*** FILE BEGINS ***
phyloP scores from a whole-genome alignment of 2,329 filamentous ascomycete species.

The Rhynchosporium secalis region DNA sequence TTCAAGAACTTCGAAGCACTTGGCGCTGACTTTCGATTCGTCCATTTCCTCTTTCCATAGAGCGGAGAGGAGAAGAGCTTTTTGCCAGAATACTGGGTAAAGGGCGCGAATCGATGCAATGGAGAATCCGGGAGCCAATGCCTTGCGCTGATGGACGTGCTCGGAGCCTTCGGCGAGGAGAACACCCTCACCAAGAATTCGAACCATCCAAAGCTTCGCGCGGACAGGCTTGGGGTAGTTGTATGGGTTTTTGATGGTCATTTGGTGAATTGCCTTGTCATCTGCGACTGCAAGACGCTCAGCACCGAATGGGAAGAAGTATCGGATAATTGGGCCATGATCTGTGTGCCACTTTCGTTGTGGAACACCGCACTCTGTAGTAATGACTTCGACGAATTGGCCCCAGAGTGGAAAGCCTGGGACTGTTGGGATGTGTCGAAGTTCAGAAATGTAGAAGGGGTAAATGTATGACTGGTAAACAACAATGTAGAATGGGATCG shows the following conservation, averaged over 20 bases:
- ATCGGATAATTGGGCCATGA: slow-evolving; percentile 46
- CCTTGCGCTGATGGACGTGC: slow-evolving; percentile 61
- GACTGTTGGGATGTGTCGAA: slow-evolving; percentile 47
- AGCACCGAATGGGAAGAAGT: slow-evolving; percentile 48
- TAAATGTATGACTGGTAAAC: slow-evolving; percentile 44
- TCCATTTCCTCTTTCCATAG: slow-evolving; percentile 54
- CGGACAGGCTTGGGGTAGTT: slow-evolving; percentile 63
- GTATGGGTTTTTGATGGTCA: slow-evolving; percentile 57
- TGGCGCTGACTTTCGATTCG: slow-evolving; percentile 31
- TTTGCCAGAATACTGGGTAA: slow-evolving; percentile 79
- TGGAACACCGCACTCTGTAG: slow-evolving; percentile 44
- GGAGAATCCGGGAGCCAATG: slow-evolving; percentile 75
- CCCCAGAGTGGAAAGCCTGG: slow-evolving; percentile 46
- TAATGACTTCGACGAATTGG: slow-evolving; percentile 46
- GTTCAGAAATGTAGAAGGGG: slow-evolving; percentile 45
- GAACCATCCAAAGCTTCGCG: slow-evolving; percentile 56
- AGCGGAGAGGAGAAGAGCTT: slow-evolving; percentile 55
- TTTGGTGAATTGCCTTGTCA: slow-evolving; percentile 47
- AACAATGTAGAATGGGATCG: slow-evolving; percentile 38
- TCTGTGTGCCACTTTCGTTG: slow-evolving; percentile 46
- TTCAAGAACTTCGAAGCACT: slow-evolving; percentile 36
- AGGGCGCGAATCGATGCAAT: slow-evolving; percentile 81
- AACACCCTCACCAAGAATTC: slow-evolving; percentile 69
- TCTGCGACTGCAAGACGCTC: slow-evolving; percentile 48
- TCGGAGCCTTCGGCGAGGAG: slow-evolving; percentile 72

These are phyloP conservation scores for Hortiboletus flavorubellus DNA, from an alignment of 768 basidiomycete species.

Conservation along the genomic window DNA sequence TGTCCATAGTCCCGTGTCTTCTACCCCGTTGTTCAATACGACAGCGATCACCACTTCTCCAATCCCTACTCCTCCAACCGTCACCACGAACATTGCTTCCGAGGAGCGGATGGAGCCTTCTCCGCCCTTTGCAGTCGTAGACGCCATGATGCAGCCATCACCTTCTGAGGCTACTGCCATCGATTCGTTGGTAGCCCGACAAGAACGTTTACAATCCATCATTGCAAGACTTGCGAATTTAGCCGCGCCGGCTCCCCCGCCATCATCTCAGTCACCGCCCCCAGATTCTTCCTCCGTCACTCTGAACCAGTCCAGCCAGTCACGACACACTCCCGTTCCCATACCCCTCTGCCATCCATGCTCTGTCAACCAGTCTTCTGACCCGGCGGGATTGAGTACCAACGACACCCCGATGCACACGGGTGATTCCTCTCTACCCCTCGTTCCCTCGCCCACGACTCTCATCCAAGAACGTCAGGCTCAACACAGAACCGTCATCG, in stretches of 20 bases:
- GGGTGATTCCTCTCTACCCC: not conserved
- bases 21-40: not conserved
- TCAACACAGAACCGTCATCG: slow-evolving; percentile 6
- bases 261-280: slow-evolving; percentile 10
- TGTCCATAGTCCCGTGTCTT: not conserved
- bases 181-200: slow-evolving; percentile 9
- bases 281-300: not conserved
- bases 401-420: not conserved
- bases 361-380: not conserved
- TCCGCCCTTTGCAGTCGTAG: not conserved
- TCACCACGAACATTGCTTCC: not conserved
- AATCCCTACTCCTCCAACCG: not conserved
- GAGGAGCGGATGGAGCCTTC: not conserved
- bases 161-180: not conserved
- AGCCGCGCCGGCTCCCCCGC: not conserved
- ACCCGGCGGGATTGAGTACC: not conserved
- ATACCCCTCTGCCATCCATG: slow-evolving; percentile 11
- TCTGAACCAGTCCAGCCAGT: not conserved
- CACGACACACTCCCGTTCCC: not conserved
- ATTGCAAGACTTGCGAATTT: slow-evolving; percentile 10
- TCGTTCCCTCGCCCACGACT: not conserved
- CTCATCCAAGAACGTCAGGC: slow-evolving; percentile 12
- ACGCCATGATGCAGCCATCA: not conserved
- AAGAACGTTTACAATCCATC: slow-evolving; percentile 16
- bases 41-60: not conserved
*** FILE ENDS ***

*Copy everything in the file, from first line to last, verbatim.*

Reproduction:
phyloP scores from a whole-genome alignment of 2,329 filamentous ascomycete species.

The Rhynchosporium secalis region DNA sequence TTCAAGAACTTCGAAGCACTTGGCGCTGACTTTCGATTCGTCCATTTCCTCTTTCCATAGAGCGGAGAGGAGAAGAGCTTTTTGCCAGAATACTGGGTAAAGGGCGCGAATCGATGCAATGGAGAATCCGGGAGCCAATGCCTTGCGCTGATGGACGTGCTCGGAGCCTTCGGCGAGGAGAACACCCTCACCAAGAATTCGAACCATCCAAAGCTTCGCGCGGACAGGCTTGGGGTAGTTGTATGGGTTTTTGATGGTCATTTGGTGAATTGCCTTGTCATCTGCGACTGCAAGACGCTCAGCACCGAATGGGAAGAAGTATCGGATAATTGGGCCATGATCTGTGTGCCACTTTCGTTGTGGAACACCGCACTCTGTAGTAATGACTTCGACGAATTGGCCCCAGAGTGGAAAGCCTGGGACTGTTGGGATGTGTCGAAGTTCAGAAATGTAGAAGGGGTAAATGTATGACTGGTAAACAACAATGTAGAATGGGATCG shows the following conservation, averaged over 20 bases:
- ATCGGATAATTGGGCCATGA: slow-evolving; percentile 46
- CCTTGCGCTGATGGACGTGC: slow-evolving; percentile 61
- GACTGTTGGGATGTGTCGAA: slow-evolving; percentile 47
- AGCACCGAATGGGAAGAAGT: slow-evolving; percentile 48
- TAAATGTATGACTGGTAAAC: slow-evolving; percentile 44
- TCCATTTCCTCTTTCCATAG: slow-evolving; percentile 54
- CGGACAGGCTTGGGGTAGTT: slow-evolving; percentile 63
- GTATGGGTTTTTGATGGTCA: slow-evolving; percentile 57
- TGGCGCTGACTTTCGATTCG: slow-evolving; percentile 31
- TTTGCCAGAATACTGGGTAA: slow-evolving; percentile 79
- TGGAACACCGCACTCTGTAG: slow-evolving; percentile 44
- GGAGAATCCGGGAGCCAATG: slow-evolving; percentile 75
- CCCCAGAGTGGAAAGCCTGG: slow-evolving; percentile 46
- TAATGACTTCGACGAATTGG: slow-evolving; percentile 46
- GTTCAGAAATGTAGAAGGGG: slow-evolving; percentile 45
- GAACCATCCAAAGCTTCGCG: slow-evolving; percentile 56
- AGCGGAGAGGAGAAGAGCTT: slow-evolving; percentile 55
- TTTGGTGAATTGCCTTGTCA: slow-evolving; percentile 47
- AACAATGTAGAATGGGATCG: slow-evolving; percentile 38
- TCTGTGTGCCACTTTCGTTG: slow-evolving; percentile 46
- TTCAAGAACTTCGAAGCACT: slow-evolving; percentile 36
- AGGGCGCGAATCGATGCAAT: slow-evolving; percentile 81
- AACACCCTCACCAAGAATTC: slow-evolving; percentile 69
- TCTGCGACTGCAAGACGCTC: slow-evolving; percentile 48
- TCGGAGCCTTCGGCGAGGAG: slow-evolving; percentile 72

These are phyloP conservation scores for Hortiboletus flavorubellus DNA, from an alignment of 768 basidiomycete species.

Conservation along the genomic window DNA sequence TGTCCATAGTCCCGTGTCTTCTACCCCGTTGTTCAATACGACAGCGATCACCACTTCTCCAATCCCTACTCCTCCAACCGTCACCACGAACATTGCTTCCGAGGAGCGGATGGAGCCTTCTCCGCCCTTTGCAGTCGTAGACGCCATGATGCAGCCATCACCTTCTGAGGCTACTGCCATCGATTCGTTGGTAGCCCGACAAGAACGTTTACAATCCATCATTGCAAGACTTGCGAATTTAGCCGCGCCGGCTCCCCCGCCATCATCTCAGTCACCGCCCCCAGATTCTTCCTCCGTCACTCTGAACCAGTCCAGCCAGTCACGACACACTCCCGTTCCCATACCCCTCTGCCATCCATGCTCTGTCAACCAGTCTTCTGACCCGGCGGGATTGAGTACCAACGACACCCCGATGCACACGGGTGATTCCTCTCTACCCCTCGTTCCCTCGCCCACGACTCTCATCCAAGAACGTCAGGCTCAACACAGAACCGTCATCG, in stretches of 20 bases:
- GGGTGATTCCTCTCTACCCC: not conserved
- bases 21-40: not conserved
- TCAACACAGAACCGTCATCG: slow-evolving; percentile 6
- bases 261-280: slow-evolving; percentile 10
- TGTCCATAGTCCCGTGTCTT: not conserved
- bases 181-200: slow-evolving; percentile 9
- bases 281-300: not conserved
- bases 401-420: not conserved
- bases 361-380: not conserved
- TCCGCCCTTTGCAGTCGTAG: not conserved
- TCACCACGAACATTGCTTCC: not conserved
- AATCCCTACTCCTCCAACCG: not conserved
- GAGGAGCGGATGGAGCCTTC: not conserved
- bases 161-180: not conserved
- AGCCGCGCCGGCTCCCCCGC: not conserved
- ACCCGGCGGGATTGAGTACC: not conserved
- ATACCCCTCTGCCATCCATG: slow-evolving; percentile 11
- TCTGAACCAGTCCAGCCAGT: not conserved
- CACGACACACTCCCGTTCCC: not conserved
- ATTGCAAGACTTGCGAATTT: slow-evolving; percentile 10
- TCGTTCCCTCGCCCACGACT: not conserved
- CTCATCCAAGAACGTCAGGC: slow-evolving; percentile 12
- ACGCCATGATGCAGCCATCA: not conserved
- AAGAACGTTTACAATCCATC: slow-evolving; percentile 16
- bases 41-60: not conserved